Rev. Manish Mishra speaks about the Gender Inclusive Enda at the HRC Clergy Call 2009
Rev. Manish Mishra has traveled extensively throughout the world, living in India, Oman, Finland, and for brief periods in Switzerland. This international exposure gave him the opportunity to live in countries where Hinduism, Buddhism, Islam and Christianity have helped define the cultures. He brings this multi-religious appreciation to his ministry, and draws on a variety of faith traditions and narratives in his preaching and worship.
I stand before you as a Unitarian Universalist minister in the Tampa Bay region of Florida who has witnessed firsthand, and been deeply troubled by, a question that cuts to the very core of who we are as Americans, and that question is this: do we have the right to fire people from the workplace for factors other than merit? Can we fire people just because we feel like it?
The answer should seem obvious — we are a country that values hard work, and believes in rewarding hard work. People who are doing a good job should be able to keep their job. And, yet, this commonly held understanding is not our reality. We need look no further than to former Largo, Florida City Manager Susan Stanton for proof of this fact.
In February of 2007, Stanton was identified by The Saint Petersburg Times as being in the midst of a gender reassignment process. Stanton had served Largo faithfully and well for over 14 years, with strong job evaluations, and in fact earning a pay increase in the preceding year. Upon this story breaking, Largo City Commissioners called for an emergency hearing, and subsequently voted to fire Stanton, explaining that ‘the public had lost confidence’ in her.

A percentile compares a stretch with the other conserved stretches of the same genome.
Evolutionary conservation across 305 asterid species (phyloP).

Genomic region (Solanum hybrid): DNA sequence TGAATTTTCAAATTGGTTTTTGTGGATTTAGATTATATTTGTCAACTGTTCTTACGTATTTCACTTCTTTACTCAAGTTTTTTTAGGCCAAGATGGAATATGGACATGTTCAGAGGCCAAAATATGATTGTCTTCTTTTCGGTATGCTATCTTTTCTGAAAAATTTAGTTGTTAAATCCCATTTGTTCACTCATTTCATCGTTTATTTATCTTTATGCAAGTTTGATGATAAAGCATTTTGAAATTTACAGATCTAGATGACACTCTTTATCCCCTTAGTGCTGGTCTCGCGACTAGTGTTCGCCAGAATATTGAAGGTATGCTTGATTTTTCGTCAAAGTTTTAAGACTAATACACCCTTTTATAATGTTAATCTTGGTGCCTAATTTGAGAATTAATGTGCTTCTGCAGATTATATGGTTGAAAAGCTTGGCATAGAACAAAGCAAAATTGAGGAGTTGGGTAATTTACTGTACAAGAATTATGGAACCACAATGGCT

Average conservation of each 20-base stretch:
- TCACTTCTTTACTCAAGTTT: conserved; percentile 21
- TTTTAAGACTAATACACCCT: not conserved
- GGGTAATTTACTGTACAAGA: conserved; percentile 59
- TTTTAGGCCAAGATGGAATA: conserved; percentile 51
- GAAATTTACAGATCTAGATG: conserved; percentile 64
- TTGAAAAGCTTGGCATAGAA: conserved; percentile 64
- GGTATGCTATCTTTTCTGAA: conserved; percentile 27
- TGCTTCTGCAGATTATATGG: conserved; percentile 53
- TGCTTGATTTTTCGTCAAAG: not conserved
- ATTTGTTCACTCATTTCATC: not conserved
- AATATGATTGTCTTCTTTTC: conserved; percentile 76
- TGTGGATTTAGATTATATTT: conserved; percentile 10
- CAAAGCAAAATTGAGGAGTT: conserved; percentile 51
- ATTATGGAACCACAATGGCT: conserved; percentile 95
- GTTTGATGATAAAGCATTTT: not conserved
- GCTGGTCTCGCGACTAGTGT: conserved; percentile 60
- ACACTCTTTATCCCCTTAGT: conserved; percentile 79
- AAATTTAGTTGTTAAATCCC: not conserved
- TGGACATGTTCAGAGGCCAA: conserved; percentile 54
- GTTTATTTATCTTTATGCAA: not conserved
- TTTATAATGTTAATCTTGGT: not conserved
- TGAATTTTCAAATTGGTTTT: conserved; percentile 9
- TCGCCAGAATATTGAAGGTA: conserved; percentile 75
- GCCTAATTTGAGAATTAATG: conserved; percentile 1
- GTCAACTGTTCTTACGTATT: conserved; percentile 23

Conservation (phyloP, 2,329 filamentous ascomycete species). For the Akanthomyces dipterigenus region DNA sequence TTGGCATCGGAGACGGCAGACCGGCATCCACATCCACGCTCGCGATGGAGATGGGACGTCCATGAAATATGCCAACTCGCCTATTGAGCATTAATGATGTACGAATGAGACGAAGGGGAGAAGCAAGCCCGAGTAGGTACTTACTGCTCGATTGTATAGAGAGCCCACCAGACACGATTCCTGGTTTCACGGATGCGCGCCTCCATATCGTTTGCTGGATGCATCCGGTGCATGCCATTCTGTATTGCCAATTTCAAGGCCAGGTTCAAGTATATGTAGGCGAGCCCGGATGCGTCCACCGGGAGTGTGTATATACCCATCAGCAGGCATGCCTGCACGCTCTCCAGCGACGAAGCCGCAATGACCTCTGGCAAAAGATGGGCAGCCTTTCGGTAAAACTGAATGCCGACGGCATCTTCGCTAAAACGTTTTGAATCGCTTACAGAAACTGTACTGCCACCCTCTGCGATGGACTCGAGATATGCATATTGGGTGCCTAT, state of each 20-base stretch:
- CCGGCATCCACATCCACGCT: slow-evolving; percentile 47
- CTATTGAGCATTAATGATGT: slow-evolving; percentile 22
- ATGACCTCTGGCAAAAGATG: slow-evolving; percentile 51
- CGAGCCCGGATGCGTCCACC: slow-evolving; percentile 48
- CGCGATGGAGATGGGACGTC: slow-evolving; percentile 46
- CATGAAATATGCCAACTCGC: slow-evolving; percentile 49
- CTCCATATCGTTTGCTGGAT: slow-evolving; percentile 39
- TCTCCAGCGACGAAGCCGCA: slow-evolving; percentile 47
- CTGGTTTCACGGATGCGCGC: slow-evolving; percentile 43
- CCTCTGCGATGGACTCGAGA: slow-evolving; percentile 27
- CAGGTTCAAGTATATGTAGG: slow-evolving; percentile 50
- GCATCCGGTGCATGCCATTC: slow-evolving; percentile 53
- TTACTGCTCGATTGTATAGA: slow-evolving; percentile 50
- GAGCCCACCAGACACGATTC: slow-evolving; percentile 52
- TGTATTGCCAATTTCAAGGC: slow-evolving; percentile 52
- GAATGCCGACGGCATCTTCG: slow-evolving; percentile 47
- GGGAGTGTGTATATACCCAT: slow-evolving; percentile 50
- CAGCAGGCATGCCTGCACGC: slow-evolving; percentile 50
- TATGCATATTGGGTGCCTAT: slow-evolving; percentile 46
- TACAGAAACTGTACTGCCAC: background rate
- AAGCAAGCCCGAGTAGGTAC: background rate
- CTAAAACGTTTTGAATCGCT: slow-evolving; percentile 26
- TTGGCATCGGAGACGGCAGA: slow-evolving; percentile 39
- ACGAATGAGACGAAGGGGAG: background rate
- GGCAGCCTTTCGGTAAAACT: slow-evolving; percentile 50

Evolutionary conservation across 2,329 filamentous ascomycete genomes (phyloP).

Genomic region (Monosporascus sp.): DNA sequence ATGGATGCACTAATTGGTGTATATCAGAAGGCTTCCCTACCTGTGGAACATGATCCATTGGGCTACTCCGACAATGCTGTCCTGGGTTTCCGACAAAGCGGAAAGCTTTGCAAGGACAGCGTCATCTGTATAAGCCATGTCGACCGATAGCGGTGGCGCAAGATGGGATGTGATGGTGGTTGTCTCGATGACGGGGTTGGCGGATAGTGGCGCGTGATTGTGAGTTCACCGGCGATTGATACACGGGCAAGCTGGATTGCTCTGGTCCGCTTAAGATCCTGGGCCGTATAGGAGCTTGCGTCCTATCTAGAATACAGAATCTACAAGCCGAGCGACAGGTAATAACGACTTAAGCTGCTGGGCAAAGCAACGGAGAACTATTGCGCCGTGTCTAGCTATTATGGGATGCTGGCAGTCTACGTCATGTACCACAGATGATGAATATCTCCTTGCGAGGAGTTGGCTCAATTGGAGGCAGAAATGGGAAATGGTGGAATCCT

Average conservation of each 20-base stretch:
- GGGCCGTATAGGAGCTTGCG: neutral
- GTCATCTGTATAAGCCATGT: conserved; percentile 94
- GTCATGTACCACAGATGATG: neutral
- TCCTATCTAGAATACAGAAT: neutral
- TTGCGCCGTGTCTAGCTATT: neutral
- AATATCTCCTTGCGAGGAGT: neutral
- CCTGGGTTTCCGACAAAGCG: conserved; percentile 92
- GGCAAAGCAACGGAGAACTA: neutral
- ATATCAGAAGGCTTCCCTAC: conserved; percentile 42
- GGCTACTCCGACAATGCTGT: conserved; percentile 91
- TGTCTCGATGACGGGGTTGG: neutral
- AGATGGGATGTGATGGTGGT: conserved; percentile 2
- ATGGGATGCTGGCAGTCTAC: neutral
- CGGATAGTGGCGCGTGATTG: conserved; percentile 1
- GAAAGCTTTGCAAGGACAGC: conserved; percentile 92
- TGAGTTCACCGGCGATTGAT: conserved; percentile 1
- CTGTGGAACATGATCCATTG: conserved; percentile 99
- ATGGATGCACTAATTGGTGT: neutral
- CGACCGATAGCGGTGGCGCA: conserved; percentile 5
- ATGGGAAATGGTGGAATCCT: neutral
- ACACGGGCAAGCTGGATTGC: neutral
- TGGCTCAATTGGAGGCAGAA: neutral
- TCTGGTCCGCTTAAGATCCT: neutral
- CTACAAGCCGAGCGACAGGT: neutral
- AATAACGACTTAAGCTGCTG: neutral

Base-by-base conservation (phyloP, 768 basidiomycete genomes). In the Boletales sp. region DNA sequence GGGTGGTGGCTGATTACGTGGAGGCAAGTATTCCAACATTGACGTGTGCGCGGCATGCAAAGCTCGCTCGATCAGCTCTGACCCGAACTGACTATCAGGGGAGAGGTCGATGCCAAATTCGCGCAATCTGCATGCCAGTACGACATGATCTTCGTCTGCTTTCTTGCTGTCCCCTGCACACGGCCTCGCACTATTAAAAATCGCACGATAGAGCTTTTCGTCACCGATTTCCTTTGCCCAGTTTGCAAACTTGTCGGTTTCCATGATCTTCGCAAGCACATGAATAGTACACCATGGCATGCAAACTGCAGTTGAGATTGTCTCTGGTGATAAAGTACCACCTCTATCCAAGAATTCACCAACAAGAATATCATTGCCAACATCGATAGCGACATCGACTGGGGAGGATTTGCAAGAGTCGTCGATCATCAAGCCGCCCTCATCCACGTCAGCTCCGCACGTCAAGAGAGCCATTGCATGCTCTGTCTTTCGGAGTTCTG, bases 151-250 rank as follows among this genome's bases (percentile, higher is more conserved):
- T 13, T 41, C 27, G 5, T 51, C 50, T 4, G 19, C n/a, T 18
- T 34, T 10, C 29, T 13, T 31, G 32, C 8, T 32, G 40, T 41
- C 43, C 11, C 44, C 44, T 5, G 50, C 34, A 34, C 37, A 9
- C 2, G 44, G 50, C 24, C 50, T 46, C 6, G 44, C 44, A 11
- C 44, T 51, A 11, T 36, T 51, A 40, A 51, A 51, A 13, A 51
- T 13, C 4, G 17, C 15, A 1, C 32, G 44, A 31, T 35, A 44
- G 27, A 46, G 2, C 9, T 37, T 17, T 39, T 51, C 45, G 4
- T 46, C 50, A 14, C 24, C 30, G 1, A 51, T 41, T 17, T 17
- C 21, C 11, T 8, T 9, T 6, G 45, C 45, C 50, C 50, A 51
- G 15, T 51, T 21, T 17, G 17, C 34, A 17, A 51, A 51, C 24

What had we, the public, lost confidence in…? Was it Stanton…? Or was it our own ability to work side-by-side with individuals who are vastly different from us? Was it our commitment to judge people on the merit and quality of their work, and not the basis of identity? Yes, Largo faced a crisis of confidence, not in Stanton, but in the American dream.
I am not transgender, and I don’t consider myself to be an activist on transgender issues: I am an activist when it comes to human dignity. We are all activists when it comes to human dignity because we all know how we would want to be treated ourselves — with compassion and respect, with openness and understanding, with the ability to work hard and be rewarded for it.
Employment discrimination is alive and well, but we mustn’t tolerate it, we musn’t be complicit with it. Rather, we must live boldly, giving witness to our most deeply held values. Now is such a time. I call on our Congress to take action in supporting the dignity of every working American.
HRC Clergy Call 2009